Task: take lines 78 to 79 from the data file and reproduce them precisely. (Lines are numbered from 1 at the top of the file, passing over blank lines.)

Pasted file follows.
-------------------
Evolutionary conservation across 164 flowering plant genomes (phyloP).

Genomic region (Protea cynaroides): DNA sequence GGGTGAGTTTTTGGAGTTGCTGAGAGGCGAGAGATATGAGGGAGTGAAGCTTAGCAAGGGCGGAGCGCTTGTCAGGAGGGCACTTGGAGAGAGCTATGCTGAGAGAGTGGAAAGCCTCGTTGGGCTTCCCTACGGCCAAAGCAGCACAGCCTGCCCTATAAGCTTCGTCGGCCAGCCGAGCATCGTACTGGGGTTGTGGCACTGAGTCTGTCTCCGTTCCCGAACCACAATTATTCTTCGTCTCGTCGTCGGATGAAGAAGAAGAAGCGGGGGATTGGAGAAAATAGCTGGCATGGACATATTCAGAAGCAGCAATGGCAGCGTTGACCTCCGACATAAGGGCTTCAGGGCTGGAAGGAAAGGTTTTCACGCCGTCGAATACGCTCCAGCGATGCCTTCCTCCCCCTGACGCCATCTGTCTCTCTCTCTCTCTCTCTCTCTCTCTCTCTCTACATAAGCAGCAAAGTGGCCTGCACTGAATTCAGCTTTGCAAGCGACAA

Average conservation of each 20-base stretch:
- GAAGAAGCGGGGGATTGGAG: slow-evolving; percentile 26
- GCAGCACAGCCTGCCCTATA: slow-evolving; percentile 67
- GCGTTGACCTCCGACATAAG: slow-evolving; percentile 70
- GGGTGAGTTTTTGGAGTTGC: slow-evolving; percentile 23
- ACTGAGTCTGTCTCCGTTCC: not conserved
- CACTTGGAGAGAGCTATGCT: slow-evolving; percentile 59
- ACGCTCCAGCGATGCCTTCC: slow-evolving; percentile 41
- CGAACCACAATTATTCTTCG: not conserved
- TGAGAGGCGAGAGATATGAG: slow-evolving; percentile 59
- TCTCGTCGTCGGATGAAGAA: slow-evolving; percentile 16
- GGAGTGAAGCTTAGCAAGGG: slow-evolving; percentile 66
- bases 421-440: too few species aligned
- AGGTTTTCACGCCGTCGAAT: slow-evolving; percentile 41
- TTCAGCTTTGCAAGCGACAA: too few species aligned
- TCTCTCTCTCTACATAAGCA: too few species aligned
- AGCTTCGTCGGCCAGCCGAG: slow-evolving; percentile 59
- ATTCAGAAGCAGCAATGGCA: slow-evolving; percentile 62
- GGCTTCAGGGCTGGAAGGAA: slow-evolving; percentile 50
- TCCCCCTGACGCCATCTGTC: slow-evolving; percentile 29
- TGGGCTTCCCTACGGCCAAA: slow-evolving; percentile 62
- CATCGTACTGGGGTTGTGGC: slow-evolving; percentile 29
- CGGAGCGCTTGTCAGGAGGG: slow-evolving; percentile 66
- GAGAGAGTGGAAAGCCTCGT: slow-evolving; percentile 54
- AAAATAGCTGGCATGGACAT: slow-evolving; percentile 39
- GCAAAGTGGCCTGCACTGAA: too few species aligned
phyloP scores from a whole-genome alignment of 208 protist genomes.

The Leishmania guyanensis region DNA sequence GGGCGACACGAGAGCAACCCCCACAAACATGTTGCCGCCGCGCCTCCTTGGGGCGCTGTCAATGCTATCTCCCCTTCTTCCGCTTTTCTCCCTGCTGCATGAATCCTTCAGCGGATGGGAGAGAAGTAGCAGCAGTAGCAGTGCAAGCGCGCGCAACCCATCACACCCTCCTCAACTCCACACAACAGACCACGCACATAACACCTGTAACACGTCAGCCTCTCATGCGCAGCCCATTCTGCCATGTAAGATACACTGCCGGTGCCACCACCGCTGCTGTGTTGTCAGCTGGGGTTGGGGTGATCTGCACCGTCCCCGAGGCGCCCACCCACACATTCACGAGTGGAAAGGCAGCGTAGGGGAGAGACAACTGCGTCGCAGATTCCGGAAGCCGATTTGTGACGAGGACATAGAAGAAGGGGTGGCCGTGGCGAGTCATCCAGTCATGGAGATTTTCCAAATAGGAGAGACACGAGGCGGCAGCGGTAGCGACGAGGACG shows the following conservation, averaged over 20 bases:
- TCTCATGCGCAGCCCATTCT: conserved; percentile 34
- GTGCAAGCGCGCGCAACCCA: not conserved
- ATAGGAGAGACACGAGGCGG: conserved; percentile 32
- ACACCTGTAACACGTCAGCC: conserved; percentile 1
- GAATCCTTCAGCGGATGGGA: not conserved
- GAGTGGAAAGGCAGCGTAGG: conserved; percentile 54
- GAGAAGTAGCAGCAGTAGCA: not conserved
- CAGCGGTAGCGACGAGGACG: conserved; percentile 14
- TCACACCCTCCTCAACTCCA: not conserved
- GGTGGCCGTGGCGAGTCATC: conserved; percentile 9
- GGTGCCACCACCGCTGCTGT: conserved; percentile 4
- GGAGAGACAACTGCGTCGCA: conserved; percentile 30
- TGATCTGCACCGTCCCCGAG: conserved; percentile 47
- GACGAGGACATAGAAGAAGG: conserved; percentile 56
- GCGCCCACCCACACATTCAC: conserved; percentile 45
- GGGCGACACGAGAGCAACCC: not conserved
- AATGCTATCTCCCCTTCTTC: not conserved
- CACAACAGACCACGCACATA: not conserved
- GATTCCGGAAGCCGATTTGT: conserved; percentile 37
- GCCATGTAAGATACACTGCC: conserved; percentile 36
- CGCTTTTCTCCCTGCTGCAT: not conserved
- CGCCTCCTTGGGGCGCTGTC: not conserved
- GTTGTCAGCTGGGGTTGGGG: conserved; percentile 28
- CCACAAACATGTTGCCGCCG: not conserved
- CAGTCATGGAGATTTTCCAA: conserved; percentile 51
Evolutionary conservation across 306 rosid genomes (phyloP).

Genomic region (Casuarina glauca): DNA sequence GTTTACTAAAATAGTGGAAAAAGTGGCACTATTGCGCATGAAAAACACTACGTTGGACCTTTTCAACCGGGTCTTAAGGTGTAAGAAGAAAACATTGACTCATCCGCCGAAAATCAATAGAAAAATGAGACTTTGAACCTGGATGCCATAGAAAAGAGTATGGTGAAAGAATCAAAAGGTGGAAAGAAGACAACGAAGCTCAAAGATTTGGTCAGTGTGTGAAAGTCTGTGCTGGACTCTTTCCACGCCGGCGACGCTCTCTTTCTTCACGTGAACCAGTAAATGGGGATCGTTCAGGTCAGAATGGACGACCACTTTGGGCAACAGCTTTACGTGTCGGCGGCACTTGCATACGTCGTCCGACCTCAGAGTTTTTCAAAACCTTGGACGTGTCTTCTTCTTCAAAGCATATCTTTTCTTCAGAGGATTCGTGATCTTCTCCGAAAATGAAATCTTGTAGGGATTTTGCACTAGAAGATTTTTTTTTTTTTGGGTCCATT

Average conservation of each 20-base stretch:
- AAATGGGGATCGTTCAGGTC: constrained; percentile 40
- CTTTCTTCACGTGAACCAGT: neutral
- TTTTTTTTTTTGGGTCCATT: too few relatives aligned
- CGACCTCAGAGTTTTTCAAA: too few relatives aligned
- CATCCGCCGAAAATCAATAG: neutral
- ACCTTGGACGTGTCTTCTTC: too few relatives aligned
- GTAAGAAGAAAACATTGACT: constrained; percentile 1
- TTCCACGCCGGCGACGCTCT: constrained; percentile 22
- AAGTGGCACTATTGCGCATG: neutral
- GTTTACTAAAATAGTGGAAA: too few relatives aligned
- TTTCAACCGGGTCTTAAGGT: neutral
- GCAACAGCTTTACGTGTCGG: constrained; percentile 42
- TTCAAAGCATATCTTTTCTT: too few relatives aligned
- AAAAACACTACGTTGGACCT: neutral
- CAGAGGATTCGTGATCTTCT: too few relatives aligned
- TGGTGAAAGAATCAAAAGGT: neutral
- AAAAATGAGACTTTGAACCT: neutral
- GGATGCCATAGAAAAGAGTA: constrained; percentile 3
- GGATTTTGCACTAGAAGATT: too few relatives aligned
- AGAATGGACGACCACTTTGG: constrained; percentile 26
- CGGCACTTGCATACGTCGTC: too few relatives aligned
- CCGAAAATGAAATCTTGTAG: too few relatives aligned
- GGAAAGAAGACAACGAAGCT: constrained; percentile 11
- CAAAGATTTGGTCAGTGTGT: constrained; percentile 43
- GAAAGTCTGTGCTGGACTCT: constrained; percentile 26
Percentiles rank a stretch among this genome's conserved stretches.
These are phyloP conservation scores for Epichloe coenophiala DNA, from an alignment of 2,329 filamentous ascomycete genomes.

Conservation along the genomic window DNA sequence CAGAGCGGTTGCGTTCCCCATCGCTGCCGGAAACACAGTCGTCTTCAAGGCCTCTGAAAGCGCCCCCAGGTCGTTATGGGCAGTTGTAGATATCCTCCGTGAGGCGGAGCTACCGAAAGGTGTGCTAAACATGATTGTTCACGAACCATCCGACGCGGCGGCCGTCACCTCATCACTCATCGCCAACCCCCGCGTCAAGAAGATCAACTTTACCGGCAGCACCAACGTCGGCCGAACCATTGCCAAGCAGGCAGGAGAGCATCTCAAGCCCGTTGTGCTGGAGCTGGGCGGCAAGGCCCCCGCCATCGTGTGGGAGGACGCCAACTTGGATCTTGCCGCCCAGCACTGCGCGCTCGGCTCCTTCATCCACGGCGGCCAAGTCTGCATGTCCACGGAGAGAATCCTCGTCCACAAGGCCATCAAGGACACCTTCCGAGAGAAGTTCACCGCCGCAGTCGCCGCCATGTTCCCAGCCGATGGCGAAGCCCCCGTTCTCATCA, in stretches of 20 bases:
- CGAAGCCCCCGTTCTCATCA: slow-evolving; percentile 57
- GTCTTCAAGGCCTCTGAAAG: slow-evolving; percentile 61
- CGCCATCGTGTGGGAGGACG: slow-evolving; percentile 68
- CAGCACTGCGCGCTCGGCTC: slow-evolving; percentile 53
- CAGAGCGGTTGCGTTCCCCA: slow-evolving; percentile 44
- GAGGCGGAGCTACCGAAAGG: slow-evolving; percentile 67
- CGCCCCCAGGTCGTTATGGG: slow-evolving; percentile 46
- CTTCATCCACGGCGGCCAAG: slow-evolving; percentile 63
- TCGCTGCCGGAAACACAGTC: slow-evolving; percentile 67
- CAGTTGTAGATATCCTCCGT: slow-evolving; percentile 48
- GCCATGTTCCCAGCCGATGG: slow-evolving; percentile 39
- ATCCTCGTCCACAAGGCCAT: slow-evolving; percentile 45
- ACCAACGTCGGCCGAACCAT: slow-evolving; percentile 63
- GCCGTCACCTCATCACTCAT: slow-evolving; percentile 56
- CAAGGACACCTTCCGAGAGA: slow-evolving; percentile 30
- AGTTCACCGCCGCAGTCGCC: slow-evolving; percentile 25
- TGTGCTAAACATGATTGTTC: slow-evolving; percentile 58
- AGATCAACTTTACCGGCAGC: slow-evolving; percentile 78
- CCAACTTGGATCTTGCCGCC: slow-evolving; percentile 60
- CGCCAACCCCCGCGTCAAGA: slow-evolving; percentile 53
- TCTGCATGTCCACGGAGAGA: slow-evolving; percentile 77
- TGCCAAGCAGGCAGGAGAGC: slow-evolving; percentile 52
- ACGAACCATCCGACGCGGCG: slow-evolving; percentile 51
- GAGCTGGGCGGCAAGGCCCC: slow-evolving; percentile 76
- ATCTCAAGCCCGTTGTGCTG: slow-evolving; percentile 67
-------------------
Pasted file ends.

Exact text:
- AGAATGGACGACCACTTTGG: constrained; percentile 26
- CGGCACTTGCATACGTCGTC: too few relatives aligned